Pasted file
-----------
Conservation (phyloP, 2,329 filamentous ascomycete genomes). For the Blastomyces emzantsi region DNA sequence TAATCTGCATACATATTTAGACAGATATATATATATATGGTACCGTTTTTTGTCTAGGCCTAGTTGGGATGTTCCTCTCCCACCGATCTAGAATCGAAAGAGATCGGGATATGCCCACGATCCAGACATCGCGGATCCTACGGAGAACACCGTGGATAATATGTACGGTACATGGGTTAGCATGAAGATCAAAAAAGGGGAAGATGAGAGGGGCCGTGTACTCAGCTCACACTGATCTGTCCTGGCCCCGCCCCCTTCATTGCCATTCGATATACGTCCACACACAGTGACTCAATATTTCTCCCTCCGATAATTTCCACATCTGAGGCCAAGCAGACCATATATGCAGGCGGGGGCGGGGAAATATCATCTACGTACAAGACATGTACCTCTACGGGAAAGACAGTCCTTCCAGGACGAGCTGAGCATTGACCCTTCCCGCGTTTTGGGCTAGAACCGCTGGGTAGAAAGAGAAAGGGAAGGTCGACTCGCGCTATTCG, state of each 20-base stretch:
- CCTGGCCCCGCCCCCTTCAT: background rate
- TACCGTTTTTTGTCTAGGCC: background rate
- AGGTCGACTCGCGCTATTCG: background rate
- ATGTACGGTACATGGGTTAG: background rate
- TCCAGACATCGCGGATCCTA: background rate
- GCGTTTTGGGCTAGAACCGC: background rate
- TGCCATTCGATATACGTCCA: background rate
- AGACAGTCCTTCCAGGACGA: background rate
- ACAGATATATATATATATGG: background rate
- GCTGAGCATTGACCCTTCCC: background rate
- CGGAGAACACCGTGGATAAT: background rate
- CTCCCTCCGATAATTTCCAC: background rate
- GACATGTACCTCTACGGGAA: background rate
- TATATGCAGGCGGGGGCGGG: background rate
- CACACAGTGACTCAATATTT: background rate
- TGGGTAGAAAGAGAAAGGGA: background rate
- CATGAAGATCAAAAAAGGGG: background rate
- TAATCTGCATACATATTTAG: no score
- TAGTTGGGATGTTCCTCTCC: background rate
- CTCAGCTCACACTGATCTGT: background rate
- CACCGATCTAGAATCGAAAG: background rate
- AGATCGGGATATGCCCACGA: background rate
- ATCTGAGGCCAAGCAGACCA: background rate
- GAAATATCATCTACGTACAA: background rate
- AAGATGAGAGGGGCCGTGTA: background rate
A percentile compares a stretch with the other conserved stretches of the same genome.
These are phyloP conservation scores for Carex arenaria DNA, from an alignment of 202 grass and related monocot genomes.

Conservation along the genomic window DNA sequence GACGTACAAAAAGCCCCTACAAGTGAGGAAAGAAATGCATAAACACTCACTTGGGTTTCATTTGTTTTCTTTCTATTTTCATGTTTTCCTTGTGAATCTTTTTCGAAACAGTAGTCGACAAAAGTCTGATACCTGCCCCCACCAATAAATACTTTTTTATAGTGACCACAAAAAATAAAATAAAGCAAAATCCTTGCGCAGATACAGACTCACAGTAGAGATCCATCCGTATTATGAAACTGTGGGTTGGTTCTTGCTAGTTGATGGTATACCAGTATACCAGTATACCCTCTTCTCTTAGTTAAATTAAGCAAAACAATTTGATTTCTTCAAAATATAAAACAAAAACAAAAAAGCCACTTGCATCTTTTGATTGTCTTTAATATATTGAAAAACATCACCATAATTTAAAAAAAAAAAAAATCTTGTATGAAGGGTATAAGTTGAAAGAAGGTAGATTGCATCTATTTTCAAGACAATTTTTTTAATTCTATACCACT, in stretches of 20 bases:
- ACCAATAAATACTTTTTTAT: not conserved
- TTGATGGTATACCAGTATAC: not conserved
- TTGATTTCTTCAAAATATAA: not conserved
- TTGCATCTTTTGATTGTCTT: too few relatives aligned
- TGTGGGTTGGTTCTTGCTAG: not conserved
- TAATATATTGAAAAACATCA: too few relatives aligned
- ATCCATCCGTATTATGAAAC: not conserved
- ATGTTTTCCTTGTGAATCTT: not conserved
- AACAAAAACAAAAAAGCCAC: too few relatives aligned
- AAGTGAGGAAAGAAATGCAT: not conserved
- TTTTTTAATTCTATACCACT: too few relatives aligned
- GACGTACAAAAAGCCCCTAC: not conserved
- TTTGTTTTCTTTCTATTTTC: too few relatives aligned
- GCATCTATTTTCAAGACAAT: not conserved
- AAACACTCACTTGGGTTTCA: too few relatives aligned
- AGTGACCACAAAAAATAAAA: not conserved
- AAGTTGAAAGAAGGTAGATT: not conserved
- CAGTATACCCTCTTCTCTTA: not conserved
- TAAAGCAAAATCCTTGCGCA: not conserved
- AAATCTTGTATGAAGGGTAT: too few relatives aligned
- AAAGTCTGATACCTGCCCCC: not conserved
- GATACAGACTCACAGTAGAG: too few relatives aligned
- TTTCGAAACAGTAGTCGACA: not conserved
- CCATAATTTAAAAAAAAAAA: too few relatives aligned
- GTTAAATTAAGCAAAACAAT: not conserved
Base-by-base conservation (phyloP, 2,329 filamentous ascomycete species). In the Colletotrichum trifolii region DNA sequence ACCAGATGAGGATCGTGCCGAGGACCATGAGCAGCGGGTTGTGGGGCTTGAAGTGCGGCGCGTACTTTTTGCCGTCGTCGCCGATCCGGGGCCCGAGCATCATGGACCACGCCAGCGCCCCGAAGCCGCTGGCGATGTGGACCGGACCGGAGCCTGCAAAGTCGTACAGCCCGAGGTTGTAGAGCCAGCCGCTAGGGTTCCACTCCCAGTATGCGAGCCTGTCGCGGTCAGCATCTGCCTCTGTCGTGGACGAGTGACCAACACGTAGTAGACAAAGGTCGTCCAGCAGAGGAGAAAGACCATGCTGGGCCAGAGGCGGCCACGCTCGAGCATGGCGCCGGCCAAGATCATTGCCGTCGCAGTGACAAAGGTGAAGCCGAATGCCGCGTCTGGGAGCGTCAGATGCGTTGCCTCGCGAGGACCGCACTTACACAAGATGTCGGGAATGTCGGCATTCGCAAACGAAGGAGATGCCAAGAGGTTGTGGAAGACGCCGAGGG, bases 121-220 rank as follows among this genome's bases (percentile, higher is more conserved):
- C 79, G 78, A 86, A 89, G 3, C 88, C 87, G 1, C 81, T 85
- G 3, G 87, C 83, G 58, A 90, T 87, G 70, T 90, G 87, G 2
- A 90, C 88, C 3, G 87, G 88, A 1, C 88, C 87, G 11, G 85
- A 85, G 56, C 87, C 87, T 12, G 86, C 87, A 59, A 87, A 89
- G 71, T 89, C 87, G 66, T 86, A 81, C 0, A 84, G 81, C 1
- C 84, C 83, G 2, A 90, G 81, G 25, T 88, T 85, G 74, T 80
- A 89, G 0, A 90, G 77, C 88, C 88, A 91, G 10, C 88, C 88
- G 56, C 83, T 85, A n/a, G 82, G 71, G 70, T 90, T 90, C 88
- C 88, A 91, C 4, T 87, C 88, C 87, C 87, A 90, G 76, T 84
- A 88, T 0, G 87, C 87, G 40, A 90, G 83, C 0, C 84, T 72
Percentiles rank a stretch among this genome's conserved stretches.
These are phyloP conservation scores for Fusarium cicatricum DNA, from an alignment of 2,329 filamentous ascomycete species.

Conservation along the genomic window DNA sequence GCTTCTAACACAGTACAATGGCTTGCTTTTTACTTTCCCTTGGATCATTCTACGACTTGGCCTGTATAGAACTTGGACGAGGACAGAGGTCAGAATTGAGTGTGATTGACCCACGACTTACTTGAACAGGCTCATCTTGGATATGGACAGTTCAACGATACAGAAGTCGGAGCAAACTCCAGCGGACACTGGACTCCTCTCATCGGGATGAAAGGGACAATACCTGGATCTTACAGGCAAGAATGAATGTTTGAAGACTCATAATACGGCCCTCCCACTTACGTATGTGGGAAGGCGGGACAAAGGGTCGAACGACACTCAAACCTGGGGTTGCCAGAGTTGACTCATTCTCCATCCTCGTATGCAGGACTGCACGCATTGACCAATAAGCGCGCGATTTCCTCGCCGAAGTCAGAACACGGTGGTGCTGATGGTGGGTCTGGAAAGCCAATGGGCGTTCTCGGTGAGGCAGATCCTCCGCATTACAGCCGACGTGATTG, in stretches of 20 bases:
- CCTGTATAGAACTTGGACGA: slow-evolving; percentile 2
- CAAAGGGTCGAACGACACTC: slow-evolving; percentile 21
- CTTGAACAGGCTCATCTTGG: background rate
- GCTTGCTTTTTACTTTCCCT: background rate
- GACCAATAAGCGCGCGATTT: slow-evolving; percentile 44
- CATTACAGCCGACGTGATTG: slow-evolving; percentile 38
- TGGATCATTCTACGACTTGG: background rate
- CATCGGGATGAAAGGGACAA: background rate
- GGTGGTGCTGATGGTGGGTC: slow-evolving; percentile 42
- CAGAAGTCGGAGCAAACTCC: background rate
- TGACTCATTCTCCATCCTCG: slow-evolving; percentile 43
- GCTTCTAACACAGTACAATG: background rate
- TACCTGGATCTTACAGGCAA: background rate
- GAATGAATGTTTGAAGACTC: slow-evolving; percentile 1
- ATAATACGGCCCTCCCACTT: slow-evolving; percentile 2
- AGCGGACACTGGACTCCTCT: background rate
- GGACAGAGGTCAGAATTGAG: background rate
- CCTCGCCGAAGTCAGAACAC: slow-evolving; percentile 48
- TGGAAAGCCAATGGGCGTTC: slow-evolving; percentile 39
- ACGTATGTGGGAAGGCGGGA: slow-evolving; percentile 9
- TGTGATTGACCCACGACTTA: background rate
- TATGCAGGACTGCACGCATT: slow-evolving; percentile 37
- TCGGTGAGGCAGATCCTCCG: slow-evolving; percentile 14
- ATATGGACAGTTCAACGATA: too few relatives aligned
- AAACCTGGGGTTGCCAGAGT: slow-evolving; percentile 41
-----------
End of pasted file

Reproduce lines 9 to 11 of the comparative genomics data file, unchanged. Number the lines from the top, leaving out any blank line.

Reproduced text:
- AGACAGTCCTTCCAGGACGA: background rate
- ACAGATATATATATATATGG: background rate
- GCTGAGCATTGACCCTTCCC: background rate